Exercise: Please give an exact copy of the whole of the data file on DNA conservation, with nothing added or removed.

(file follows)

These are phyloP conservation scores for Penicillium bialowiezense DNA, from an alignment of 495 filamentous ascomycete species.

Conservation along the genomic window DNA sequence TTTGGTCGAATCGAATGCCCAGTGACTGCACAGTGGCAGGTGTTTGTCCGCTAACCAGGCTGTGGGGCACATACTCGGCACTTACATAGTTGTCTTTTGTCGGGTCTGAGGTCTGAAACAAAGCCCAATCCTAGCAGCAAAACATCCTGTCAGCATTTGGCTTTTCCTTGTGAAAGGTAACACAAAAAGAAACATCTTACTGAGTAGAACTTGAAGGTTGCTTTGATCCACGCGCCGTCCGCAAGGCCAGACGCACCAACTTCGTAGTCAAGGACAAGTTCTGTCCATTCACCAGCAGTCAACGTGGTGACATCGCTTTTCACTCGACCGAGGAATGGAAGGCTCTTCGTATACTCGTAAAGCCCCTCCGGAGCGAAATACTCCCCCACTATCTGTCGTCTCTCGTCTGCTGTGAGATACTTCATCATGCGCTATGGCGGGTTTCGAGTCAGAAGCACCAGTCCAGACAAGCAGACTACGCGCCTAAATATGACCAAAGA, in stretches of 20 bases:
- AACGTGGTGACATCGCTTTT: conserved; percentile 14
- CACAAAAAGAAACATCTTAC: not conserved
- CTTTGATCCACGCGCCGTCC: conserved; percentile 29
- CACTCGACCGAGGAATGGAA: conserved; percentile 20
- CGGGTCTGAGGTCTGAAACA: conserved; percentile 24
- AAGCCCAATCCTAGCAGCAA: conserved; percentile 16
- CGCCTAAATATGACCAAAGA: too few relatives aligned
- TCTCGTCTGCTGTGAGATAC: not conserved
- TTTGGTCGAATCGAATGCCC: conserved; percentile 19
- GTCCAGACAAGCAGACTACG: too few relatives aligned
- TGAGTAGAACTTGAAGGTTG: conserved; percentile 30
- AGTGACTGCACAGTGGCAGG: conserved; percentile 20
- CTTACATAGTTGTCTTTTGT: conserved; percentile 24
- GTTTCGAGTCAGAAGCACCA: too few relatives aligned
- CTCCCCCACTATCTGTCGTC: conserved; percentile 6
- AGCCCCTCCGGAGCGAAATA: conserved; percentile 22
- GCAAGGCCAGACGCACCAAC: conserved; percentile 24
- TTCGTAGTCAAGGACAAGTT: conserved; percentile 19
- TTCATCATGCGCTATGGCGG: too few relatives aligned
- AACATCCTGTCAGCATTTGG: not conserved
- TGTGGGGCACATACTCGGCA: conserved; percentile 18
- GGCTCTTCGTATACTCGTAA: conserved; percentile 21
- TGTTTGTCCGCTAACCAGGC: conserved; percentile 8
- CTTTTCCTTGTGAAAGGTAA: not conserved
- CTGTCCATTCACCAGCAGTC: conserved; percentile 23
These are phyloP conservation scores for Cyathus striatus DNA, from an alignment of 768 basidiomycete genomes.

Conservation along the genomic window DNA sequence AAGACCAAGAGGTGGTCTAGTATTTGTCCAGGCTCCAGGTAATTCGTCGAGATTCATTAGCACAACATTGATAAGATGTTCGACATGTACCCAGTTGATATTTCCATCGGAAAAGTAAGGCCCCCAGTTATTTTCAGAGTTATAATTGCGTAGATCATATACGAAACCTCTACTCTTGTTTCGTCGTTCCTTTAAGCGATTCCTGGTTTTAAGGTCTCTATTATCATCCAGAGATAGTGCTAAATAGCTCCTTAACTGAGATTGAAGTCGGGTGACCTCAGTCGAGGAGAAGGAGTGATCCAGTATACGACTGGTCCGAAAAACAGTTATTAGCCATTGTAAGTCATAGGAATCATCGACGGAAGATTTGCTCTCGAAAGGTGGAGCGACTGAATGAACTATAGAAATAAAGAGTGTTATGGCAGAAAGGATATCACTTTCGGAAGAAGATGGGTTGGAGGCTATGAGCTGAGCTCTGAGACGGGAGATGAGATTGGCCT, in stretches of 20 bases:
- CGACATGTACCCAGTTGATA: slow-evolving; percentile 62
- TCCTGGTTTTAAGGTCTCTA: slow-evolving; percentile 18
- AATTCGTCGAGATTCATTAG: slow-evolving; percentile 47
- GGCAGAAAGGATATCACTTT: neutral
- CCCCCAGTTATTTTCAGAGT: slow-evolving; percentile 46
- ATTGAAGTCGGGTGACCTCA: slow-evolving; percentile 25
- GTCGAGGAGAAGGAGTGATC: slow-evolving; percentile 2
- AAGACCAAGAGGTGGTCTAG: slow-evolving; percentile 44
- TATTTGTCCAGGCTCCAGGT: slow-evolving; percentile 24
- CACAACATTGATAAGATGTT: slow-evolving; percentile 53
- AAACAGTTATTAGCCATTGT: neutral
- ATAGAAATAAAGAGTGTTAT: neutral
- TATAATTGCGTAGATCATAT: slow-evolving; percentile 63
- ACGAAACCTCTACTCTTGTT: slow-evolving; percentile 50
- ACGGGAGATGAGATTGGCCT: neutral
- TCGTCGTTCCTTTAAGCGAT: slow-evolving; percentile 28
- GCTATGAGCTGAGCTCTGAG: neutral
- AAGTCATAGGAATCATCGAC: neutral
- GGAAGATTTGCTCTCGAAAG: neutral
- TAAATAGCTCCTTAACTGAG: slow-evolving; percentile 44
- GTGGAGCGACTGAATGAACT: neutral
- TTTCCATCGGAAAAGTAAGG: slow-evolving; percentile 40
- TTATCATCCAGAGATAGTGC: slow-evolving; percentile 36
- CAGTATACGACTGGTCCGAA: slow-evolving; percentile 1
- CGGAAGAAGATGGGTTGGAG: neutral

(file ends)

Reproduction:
These are phyloP conservation scores for Penicillium bialowiezense DNA, from an alignment of 495 filamentous ascomycete species.

Conservation along the genomic window DNA sequence TTTGGTCGAATCGAATGCCCAGTGACTGCACAGTGGCAGGTGTTTGTCCGCTAACCAGGCTGTGGGGCACATACTCGGCACTTACATAGTTGTCTTTTGTCGGGTCTGAGGTCTGAAACAAAGCCCAATCCTAGCAGCAAAACATCCTGTCAGCATTTGGCTTTTCCTTGTGAAAGGTAACACAAAAAGAAACATCTTACTGAGTAGAACTTGAAGGTTGCTTTGATCCACGCGCCGTCCGCAAGGCCAGACGCACCAACTTCGTAGTCAAGGACAAGTTCTGTCCATTCACCAGCAGTCAACGTGGTGACATCGCTTTTCACTCGACCGAGGAATGGAAGGCTCTTCGTATACTCGTAAAGCCCCTCCGGAGCGAAATACTCCCCCACTATCTGTCGTCTCTCGTCTGCTGTGAGATACTTCATCATGCGCTATGGCGGGTTTCGAGTCAGAAGCACCAGTCCAGACAAGCAGACTACGCGCCTAAATATGACCAAAGA, in stretches of 20 bases:
- AACGTGGTGACATCGCTTTT: conserved; percentile 14
- CACAAAAAGAAACATCTTAC: not conserved
- CTTTGATCCACGCGCCGTCC: conserved; percentile 29
- CACTCGACCGAGGAATGGAA: conserved; percentile 20
- CGGGTCTGAGGTCTGAAACA: conserved; percentile 24
- AAGCCCAATCCTAGCAGCAA: conserved; percentile 16
- CGCCTAAATATGACCAAAGA: too few relatives aligned
- TCTCGTCTGCTGTGAGATAC: not conserved
- TTTGGTCGAATCGAATGCCC: conserved; percentile 19
- GTCCAGACAAGCAGACTACG: too few relatives aligned
- TGAGTAGAACTTGAAGGTTG: conserved; percentile 30
- AGTGACTGCACAGTGGCAGG: conserved; percentile 20
- CTTACATAGTTGTCTTTTGT: conserved; percentile 24
- GTTTCGAGTCAGAAGCACCA: too few relatives aligned
- CTCCCCCACTATCTGTCGTC: conserved; percentile 6
- AGCCCCTCCGGAGCGAAATA: conserved; percentile 22
- GCAAGGCCAGACGCACCAAC: conserved; percentile 24
- TTCGTAGTCAAGGACAAGTT: conserved; percentile 19
- TTCATCATGCGCTATGGCGG: too few relatives aligned
- AACATCCTGTCAGCATTTGG: not conserved
- TGTGGGGCACATACTCGGCA: conserved; percentile 18
- GGCTCTTCGTATACTCGTAA: conserved; percentile 21
- TGTTTGTCCGCTAACCAGGC: conserved; percentile 8
- CTTTTCCTTGTGAAAGGTAA: not conserved
- CTGTCCATTCACCAGCAGTC: conserved; percentile 23
These are phyloP conservation scores for Cyathus striatus DNA, from an alignment of 768 basidiomycete genomes.

Conservation along the genomic window DNA sequence AAGACCAAGAGGTGGTCTAGTATTTGTCCAGGCTCCAGGTAATTCGTCGAGATTCATTAGCACAACATTGATAAGATGTTCGACATGTACCCAGTTGATATTTCCATCGGAAAAGTAAGGCCCCCAGTTATTTTCAGAGTTATAATTGCGTAGATCATATACGAAACCTCTACTCTTGTTTCGTCGTTCCTTTAAGCGATTCCTGGTTTTAAGGTCTCTATTATCATCCAGAGATAGTGCTAAATAGCTCCTTAACTGAGATTGAAGTCGGGTGACCTCAGTCGAGGAGAAGGAGTGATCCAGTATACGACTGGTCCGAAAAACAGTTATTAGCCATTGTAAGTCATAGGAATCATCGACGGAAGATTTGCTCTCGAAAGGTGGAGCGACTGAATGAACTATAGAAATAAAGAGTGTTATGGCAGAAAGGATATCACTTTCGGAAGAAGATGGGTTGGAGGCTATGAGCTGAGCTCTGAGACGGGAGATGAGATTGGCCT, in stretches of 20 bases:
- CGACATGTACCCAGTTGATA: slow-evolving; percentile 62
- TCCTGGTTTTAAGGTCTCTA: slow-evolving; percentile 18
- AATTCGTCGAGATTCATTAG: slow-evolving; percentile 47
- GGCAGAAAGGATATCACTTT: neutral
- CCCCCAGTTATTTTCAGAGT: slow-evolving; percentile 46
- ATTGAAGTCGGGTGACCTCA: slow-evolving; percentile 25
- GTCGAGGAGAAGGAGTGATC: slow-evolving; percentile 2
- AAGACCAAGAGGTGGTCTAG: slow-evolving; percentile 44
- TATTTGTCCAGGCTCCAGGT: slow-evolving; percentile 24
- CACAACATTGATAAGATGTT: slow-evolving; percentile 53
- AAACAGTTATTAGCCATTGT: neutral
- ATAGAAATAAAGAGTGTTAT: neutral
- TATAATTGCGTAGATCATAT: slow-evolving; percentile 63
- ACGAAACCTCTACTCTTGTT: slow-evolving; percentile 50
- ACGGGAGATGAGATTGGCCT: neutral
- TCGTCGTTCCTTTAAGCGAT: slow-evolving; percentile 28
- GCTATGAGCTGAGCTCTGAG: neutral
- AAGTCATAGGAATCATCGAC: neutral
- GGAAGATTTGCTCTCGAAAG: neutral
- TAAATAGCTCCTTAACTGAG: slow-evolving; percentile 44
- GTGGAGCGACTGAATGAACT: neutral
- TTTCCATCGGAAAAGTAAGG: slow-evolving; percentile 40
- TTATCATCCAGAGATAGTGC: slow-evolving; percentile 36
- CAGTATACGACTGGTCCGAA: slow-evolving; percentile 1
- CGGAAGAAGATGGGTTGGAG: neutral